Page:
Sep 9, 2015
Tax Policy Update
NUMBER OF THE WEEK: 10
The total number of legislative working days in September. Lawmakers returned from the August recess yesterday facing a daunting to-do list, including
incendiary debates over foreign policy, tight deadlines, and the specter of a government shutdown this fall. Somewhere in the melee, a push for
international tax reform and the revival of 50-plus expired tax provisions will fight for lawmakers’ attention. Check out the Legislative Landscape section below for more details.
Welcome Back, Congress!
It’s a relatively slow week as House and Senate members ease themselves back to the D.C. grind. Don’t be fooled by this week’s shorter agenda, however.
After wrapping up consideration of the joint resolution disapproving the Iran nuclear agreement, Members will turn their full attention to keeping the
government running beyond Sept. 30, the end of the current fiscal year.
Congressional leaders are looking to put together a short-term funding bill, known as a continuing resolution or “CR,” to keep the government afloat until
mid-December, giving lawmakers a few more months to iron out differences in one dozen appropriations bills. The process won’t be completely drama-free, as
conservatives are hoping to use the stopgap funding bill as a vehicle to defund Planned Parenthood – a move that would risk a government shutdown.
Beyond the potential funding showdown, members will have to roll up their sleeves on the debt ceiling, reauthorization of the Export-Import Bank, and
reviving tax extenders. The Tax Relief Extension Act (S.1946), with an estimated cost of $86.5 billion,
would renew all of the 50-plus tax extenders for 2015 and 2016. Then there’s the House Ways and Means Committee’s push for international tax reform tacked
on to a domestic infrastructure funding bill—although, it appears that Congress may have more breathing room on the highway funding dilemma, according to
an announcement yesterday from the Department of Transportation (read more below).
Bottom line: it’s going to be a busy fall. So, sit back, relax, grab your pumpkin-flavored latte, and let the McGuireWoods Tax Policy Update break
it down for you. Be sure to check in each week for the latest tax policy news roundup and analysis.
The Road Goes On…But Not Forever:
According to the Department of Transportation’s
Highway Trust Fund Ticker, the Highway Trust Fund has enough money to maintain solvency until the fourth quarter of fiscal year 2016. The three-month patch passed by Congress on July 30, which contains $8 billion in offsets, appears to have a little more mileage than originally thought, but Ways and Means Chairman Paul Ryan (R-WI) is still moving full-speed ahead with an international tax reform/highway funding package. Word is the Joint Committee on Taxation is working on it as we speak.
Bush Tax Cuts: Round Two?
Republican presidential candidate Jeb Bush outlined his tax reform plan in a
Wall Street Journal op-ed last night, before officially unveiling
more details this afternoon at a North Carolina manufacturer (a manufacturer of “poultry-chilling solutions,” no less, because who among us wants to live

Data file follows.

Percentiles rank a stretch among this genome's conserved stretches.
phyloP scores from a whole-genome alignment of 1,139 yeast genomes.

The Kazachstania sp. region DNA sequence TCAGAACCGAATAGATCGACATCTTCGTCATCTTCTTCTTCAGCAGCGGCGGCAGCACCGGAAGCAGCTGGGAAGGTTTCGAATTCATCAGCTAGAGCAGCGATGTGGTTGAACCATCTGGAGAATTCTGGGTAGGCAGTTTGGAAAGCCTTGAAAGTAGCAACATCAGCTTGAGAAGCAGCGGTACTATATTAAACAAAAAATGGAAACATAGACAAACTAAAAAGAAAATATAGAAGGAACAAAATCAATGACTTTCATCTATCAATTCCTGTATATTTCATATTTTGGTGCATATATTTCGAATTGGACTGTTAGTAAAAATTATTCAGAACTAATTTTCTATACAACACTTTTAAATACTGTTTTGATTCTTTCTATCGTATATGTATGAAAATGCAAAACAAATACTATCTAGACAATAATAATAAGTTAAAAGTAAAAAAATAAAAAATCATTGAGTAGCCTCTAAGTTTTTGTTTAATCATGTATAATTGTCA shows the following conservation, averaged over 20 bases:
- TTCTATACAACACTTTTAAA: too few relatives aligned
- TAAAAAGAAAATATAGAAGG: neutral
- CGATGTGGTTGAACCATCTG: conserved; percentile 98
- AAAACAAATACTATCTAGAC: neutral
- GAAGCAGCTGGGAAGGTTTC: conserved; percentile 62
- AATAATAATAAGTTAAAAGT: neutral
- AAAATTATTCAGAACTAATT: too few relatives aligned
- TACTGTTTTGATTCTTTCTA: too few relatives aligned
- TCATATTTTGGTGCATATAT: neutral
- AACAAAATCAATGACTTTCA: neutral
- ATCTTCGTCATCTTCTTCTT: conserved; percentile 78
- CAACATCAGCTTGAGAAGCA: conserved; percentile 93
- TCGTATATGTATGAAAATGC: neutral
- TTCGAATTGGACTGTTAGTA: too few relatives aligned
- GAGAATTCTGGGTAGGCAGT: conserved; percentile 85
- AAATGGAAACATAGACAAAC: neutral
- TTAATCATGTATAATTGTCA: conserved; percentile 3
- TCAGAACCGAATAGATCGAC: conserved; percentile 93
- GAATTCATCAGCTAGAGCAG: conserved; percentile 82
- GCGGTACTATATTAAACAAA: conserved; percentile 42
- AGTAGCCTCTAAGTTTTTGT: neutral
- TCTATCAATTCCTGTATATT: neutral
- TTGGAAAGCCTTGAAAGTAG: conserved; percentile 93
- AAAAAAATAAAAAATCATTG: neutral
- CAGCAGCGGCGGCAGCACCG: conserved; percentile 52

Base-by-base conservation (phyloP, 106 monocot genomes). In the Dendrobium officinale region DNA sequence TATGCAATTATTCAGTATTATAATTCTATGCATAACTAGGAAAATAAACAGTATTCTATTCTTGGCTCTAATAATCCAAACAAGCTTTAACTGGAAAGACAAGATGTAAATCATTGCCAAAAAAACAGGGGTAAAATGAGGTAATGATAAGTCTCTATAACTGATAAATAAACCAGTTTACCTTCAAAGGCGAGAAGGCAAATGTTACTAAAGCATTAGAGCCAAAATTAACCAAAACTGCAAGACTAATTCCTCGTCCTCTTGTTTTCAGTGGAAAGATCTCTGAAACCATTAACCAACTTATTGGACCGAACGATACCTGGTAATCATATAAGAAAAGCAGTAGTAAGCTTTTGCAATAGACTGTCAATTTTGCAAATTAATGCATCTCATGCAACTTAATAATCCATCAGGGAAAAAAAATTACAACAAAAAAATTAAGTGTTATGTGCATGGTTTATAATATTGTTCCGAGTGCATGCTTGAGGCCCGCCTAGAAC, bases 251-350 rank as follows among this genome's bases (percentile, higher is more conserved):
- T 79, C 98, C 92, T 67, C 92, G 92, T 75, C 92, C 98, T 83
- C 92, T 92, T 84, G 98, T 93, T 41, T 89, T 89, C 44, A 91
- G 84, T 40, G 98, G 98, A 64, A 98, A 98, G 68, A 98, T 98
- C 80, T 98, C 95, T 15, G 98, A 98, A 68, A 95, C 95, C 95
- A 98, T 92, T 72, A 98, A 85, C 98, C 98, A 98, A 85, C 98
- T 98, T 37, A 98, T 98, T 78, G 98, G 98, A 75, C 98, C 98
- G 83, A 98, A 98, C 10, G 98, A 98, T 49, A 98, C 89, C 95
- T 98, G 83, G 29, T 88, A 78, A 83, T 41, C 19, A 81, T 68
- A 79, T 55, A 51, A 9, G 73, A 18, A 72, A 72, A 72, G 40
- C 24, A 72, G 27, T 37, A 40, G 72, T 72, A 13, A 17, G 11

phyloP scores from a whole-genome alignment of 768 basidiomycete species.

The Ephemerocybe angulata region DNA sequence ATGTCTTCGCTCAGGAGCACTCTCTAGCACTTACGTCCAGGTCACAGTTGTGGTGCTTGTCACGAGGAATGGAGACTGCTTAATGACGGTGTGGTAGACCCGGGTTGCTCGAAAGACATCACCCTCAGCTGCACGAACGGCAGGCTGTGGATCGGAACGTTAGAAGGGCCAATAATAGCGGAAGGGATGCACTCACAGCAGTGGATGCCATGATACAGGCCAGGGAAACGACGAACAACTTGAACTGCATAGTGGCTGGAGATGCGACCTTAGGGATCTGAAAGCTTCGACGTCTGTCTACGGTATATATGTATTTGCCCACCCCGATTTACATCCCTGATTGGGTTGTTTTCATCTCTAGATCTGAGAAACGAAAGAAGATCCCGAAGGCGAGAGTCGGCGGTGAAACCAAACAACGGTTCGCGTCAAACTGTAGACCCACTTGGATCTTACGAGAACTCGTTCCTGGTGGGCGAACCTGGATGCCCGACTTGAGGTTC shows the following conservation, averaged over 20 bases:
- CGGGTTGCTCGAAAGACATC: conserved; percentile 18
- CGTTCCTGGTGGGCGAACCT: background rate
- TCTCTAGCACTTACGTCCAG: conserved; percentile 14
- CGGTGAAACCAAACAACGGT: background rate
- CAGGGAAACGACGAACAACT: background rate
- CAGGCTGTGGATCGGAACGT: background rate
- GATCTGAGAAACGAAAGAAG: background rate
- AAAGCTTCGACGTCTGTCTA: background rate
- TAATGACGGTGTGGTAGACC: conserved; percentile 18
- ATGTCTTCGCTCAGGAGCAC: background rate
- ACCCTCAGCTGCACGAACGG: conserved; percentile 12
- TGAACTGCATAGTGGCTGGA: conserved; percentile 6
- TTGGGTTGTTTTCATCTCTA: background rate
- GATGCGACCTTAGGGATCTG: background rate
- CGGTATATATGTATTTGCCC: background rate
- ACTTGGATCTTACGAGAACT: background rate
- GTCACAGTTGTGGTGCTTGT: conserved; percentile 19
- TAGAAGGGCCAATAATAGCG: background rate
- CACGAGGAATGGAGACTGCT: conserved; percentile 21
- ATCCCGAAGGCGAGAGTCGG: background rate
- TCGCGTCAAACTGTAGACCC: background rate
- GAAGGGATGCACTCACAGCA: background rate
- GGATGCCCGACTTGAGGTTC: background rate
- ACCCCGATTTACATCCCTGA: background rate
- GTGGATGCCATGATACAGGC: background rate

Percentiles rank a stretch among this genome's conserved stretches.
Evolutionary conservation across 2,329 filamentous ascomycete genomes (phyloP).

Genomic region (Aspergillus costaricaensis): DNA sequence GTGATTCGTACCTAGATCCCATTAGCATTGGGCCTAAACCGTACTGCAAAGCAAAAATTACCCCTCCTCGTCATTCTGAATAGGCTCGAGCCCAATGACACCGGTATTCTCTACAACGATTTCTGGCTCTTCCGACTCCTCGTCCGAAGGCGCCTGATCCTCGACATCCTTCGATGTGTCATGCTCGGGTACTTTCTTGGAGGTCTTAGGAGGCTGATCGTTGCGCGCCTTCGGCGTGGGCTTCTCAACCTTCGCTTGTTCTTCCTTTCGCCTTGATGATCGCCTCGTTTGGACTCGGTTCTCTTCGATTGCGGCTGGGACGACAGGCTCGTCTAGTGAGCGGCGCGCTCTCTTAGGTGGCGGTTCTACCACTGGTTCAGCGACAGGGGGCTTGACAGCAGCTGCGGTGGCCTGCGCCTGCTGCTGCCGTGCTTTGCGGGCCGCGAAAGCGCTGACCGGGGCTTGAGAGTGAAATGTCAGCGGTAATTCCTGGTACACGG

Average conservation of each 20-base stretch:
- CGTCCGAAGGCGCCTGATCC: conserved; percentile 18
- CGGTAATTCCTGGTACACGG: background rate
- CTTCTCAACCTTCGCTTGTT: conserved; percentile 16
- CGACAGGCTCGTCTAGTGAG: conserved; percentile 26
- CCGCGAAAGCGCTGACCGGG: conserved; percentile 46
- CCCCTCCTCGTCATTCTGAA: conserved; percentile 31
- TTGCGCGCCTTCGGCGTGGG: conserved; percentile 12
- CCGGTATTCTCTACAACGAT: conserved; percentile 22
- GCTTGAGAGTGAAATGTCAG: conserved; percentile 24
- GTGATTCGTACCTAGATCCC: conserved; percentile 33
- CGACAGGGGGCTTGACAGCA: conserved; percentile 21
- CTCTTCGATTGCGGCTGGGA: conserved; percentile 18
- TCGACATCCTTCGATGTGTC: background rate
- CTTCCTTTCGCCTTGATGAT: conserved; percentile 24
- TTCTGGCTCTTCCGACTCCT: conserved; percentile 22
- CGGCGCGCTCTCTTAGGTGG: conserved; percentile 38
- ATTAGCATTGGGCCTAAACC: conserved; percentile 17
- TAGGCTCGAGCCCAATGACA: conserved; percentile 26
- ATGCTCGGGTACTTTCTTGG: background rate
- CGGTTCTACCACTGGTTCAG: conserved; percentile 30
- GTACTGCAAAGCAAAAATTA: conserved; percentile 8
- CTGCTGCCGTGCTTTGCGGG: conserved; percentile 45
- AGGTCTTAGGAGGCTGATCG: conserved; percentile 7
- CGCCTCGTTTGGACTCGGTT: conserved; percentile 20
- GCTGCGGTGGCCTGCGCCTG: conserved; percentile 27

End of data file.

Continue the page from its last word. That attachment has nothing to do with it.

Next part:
in a world with non-chilled chickens?). Bush claims the plan will “will unleash increased investment, higher wages and sustained 4% economic growth, while
reducing the deficit.” Here are the details you should know:
- Cuts the corporate rate from 35 percent to 20 percent.
- Eliminates the interest deduction and “most” corporate tax expenditures.
- One-time tax of 8.75 percent on repatriated foreign earnings, payable over 10 years
- Reduces the current seven individual tax brackets to three: 10 percent, 25 percent, and 20 percent.
- Doubles the standard deduction, eliminates the marriage penalty, and expands the Earned Income Tax Credit.
- Caps a slew of deductions for high-income earners.
- Eliminates the capital gains treatment of “carried interest”—a surprising proposal from a Republican.
Another presidential contender, Republican hopeful Donald Trump, says he, too, will release a tax reform proposal later this month. Stay tuned….
Relevant Congressional Activity
House Financial Services Committee
The Subcommittees on Capital Markets and Oversight and Investigations hold a hearing on “Preserving Retirement Security and Investment Choices for All
Americans” as well as the “Retail Investor Protection Act” (H.R.1090). Read more
Relevant Agency Activity
Internal Revenue Service
The IRS holds a hearing on the suspension of benefits under the Multiemployer Pension Reform Act of 2014. For more details, contact Regina Johnson,
National Press Club
The NPC Newsmaker Program holds a news conference to discuss the Highway Trust Fund. Special guests include Transportation Anthony Foxx, Teamsters
President Jim Hoffa, and former Governor Haley Barbour (R-MS). Read more
Center for Strategic and International Studies
CSIS holds a conference on
“Managing Cyber Risk and the Role of Insurance.” Special guests include Deputy Treasury Secretary Sarah Bloom Raskin, Steven Shirley, executive director of the DOD’s Cyber Crime Center, and many more.
The Tax Council
Rep. Mike Kelly (R-PA), a member of the House Ways and Means Committee, is the guest of honor at the TTC’s monthly legislative luncheon. More information